RESULT
05/11/2019

1ST: VOW AND DECLARE Win: $11.70 Place $3.90
2ND: PRINCE OF ARRAN Place: $4.60
3RD: IL PARADISO Place: 6.80
4TH: MASTER OF REALITY

Quinella: $175.80
Trifecta: $2,953.40
First Four: $79,381.40

My Melbourne Cup 2019 trifecta
My trifecta that landed

FINISHING ORDER

01 VOW AND DECLARE
02 PRINCE OF ARRAN
03 IL PARADISO
04 MASTER OF REALITY
05 SURPRISE BABY
06 MER DE GLACE
07 FINCHE
08 CROSS COUNTER
09 STEEL PRINCE
10 MAGIC WAND
11 TWILIGHT PAYMENT
12 SOUND
13 CONSTANTINOPLE
14 MIRAGE DANCER
15 HUNTING HORN
16 RAYMOND TUSK
17 THE CHOSEN ONE
18 LATROBE
19 SOUTHERN FRANCE
20 YOUNGSTAR
21 NEUFBOSC
22 DOWNDRAFT
23 MUSTAJEER
24 ROSTROPOVICH

France 2019 – Women’s World Cup Review

Alan Stajcic sacked for no reason sees Australia predictably fail

13 July 2019

On the surface, a loss to Norway at the round of 16 stage via a penalty shootout after 1-1 draw doesn’t seem so bad. It could even be explained as simply being unlucky. In reality, the loss capped off a disastrous few months for the Matildas, as Australia’s women’s soccer team went from genuine World Cup contenders to an inept defensive unit and struggling to beat teams they ordinarily were dealing with quite easily.

The troubles started when Alan Stajcic was sacked as coach by Football Federation Australia in January for apparently overseeing a poor playing environment following a “Matildas Wellbeing Audit”. A quarter of a players in two confidential surveys – the type that are notoriously used to inflate personal grievances into systemic problems – said they felt under stress, while the FFA cited “workplace culture” and “player welfare” issues. Director Heather Reid was quoted in the media at the time saying “if people knew the actual facts about Mr Stajcic’s behaviour ‘they would be shocked’.”

This was all a lie as FFA wanted Stajcic out for reasons unclear. While CEO David Gallop maintains Stajcic was sacked to give Australia “the best chance to perform at the World Cup”, who did they hire as his replacement? No, not Jesus, who would be just about the only person who could be doing better with the Matildas at the time. They hired Ante Milicic! This was a coach getting his first serious senior gig! So you replace a proven performer, who had won the Tournament of Nations in 2017, beating USA, Japan and thrashing Brazil 6-1 along the way, and followed that in 2018 with wins over Brazil and Japan and a draw against the USA, with a newcomer.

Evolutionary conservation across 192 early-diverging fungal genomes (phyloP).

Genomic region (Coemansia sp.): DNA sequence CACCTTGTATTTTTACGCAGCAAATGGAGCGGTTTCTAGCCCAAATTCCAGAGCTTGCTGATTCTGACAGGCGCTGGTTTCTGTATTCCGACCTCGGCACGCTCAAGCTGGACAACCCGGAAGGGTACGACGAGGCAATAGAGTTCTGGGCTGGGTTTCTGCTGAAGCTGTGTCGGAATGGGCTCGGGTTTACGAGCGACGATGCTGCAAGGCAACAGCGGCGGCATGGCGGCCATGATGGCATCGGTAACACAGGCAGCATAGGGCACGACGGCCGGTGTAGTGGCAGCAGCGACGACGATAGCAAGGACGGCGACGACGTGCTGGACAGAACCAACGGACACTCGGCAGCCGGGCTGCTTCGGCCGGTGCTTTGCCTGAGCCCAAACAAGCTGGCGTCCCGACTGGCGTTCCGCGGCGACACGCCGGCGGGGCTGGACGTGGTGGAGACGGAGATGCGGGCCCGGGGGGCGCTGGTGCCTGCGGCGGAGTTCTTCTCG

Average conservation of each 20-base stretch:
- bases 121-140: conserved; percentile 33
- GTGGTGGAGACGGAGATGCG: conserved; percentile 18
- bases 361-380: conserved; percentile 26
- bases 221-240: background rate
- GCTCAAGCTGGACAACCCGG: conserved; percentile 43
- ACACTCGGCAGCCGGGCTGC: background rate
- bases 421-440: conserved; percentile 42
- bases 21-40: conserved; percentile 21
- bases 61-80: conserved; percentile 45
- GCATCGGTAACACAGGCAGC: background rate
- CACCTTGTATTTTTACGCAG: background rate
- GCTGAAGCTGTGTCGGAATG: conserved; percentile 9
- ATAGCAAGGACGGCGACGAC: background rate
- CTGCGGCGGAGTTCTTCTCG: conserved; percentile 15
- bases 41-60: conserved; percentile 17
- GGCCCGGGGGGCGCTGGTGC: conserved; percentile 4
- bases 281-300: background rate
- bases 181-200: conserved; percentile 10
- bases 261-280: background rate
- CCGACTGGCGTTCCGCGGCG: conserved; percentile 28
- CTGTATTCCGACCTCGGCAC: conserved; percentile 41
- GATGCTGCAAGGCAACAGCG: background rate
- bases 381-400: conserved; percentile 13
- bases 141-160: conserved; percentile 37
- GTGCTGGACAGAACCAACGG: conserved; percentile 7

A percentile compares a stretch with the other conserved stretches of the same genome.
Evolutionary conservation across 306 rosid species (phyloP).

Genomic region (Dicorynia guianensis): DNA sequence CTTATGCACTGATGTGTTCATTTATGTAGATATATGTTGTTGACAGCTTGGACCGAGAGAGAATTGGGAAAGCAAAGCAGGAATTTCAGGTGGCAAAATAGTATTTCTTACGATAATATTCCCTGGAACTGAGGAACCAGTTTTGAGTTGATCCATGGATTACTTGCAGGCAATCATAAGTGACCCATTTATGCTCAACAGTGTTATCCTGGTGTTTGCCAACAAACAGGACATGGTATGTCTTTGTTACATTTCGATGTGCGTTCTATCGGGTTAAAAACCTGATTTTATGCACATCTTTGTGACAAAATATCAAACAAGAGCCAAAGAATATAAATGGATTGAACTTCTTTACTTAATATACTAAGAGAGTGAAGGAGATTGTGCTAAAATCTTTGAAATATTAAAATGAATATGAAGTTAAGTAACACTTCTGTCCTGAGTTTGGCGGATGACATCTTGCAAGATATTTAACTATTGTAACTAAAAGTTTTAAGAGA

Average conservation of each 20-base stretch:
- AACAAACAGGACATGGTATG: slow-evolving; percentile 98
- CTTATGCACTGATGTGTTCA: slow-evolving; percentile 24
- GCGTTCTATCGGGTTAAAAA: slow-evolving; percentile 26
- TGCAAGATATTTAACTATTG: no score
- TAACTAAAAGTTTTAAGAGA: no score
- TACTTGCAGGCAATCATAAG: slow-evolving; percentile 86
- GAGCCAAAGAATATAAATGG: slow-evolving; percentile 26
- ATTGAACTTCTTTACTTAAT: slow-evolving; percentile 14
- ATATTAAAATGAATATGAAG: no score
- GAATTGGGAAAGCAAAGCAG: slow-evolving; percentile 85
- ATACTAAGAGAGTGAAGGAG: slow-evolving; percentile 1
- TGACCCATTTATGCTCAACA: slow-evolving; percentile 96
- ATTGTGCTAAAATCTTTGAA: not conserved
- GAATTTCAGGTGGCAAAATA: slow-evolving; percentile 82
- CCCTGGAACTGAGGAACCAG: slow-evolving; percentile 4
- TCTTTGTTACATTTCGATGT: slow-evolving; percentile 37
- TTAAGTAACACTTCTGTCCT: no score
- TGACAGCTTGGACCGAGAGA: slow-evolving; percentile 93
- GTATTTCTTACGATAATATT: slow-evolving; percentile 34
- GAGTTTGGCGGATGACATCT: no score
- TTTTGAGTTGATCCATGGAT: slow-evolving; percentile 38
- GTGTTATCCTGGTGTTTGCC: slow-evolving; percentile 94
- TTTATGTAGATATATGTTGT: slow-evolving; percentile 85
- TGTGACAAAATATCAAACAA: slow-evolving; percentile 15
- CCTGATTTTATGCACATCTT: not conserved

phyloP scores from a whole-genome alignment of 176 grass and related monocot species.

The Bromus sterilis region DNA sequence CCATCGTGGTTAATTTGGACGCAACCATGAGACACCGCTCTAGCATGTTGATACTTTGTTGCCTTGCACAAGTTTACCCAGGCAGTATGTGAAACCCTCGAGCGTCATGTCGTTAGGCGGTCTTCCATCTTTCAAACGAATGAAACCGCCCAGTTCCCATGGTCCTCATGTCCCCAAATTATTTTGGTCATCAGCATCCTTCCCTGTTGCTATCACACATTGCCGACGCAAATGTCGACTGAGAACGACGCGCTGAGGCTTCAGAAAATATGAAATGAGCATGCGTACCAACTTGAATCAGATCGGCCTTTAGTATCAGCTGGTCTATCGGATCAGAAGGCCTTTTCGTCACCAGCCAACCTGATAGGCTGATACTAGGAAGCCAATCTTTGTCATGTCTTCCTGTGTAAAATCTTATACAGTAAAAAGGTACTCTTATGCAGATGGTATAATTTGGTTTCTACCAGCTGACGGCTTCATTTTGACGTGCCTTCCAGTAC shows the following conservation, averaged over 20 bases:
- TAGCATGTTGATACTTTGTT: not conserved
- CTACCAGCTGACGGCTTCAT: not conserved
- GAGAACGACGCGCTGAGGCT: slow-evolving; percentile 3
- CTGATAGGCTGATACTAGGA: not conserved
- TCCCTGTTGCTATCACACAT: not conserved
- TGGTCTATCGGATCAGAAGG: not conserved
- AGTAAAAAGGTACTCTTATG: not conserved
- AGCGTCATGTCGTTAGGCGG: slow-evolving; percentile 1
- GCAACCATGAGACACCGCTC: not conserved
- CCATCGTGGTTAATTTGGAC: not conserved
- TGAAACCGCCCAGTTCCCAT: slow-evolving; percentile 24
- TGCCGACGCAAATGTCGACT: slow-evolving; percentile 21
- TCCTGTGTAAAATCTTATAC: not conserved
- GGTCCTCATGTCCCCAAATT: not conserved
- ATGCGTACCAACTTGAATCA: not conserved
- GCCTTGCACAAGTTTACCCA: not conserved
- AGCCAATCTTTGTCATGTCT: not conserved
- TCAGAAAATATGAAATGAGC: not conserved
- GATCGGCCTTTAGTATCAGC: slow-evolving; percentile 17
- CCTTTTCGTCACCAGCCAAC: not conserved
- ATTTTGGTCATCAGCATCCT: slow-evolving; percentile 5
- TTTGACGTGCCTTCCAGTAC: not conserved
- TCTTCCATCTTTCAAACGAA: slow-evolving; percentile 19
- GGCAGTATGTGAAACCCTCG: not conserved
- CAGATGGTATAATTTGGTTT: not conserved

France 2019 - Women's World Cup Review - Sam Kerr misses penalty shootout kick for Australia vs Norway
Sam Kerr despondent after missing her penalty in the shootout as Australia lose 4-1 to Norway. Image: fifa.com

It’s utterly bonkers the FFA can expect anyone to seriously believe them and, indeed, Heather Reid would later apologise and withdraw her statements “entirely and unconditionally”. She would say “I apologise unreservedly for the damage, distress and hurt that I have caused to Alen Stajcic” and “I apologise also for pain and suffering that I have caused to Mr Stajcic’s wife and two young children”, while the FFA confirmed “Stajcic’s contract was not terminated on the basis that he had breached his contract or had engaged in any misconduct”. Reid has been on indefinite leave from the FFA board due to health reasons since the crisis started, and that’s probably the reason she hasn’t been sacked yet. Gallop has announced he will leave in December – at least 12 months too late. He should have quit the moment the Matildas, and therefore he, failed.

Still we don’t know why Stajcic was really sacked. Either that survey, in this crazy “woke” era we live in, spooked the FFA into a ridiculous overreaction, or the FFA wanted him out for whatever reason and commissioned the survey hoping to get some dirt to use against Stajcic. Many high profile players were stunned at his sacking, and defended Stajcic publicly. Indeed, many didn’t even realise the survey would be used against Stajcic, and had they known, might not have been so cavalier in answering it. So if there is any legitimacy to player distress, it’s probably only a handful of younger snowflake peripheral players who think earning a spot in a national team should be easy.

No surprise it was a dreadful start for Australia in its opening game against Italy when Italy tore them apart, and were unlucky to only win 2-1. They constantly breached Australia’s high defending, while Australia lacked cohesion going forward, and wasted possession. This was a continuation of the pattern we’d already seen in preparation games against USA and Netherlands, in which Australia lost 5-2 and 3-0, with the latter result only one week before Australia’s opening World Cup match.

It must be noted that team pedigree for the women does not align with the men. Even though they were current European champions, this was Netherlands’ second ever World Cup, while Italy hadn’t qualified in 20 years. France is still developing, while Spain is a step behind. Germany is the only traditional European power to excel, when winning the World Cup in 2003 and 2007. Norway has been the traditional European power (won in 1995), with Sweden just below them, as these were the first European countries that empowered women to play. In recent years, the more traditional powers have started domestic leagues for women and are beginning to exert their force. South America is still way behind with only Brazil showing glimpses of ability to challenge the best teams. China led the way in Asian initially before Japan took over (won in 2011). Now Japan are off the boil. Of course, the best female team traditionally is the USA. Australia’s mostly hovered around the second tier of teams over the years, and only hit the top tier in recent years under Alan Stajcic. Of course, he was sacked before his true test, at this World Cup in France.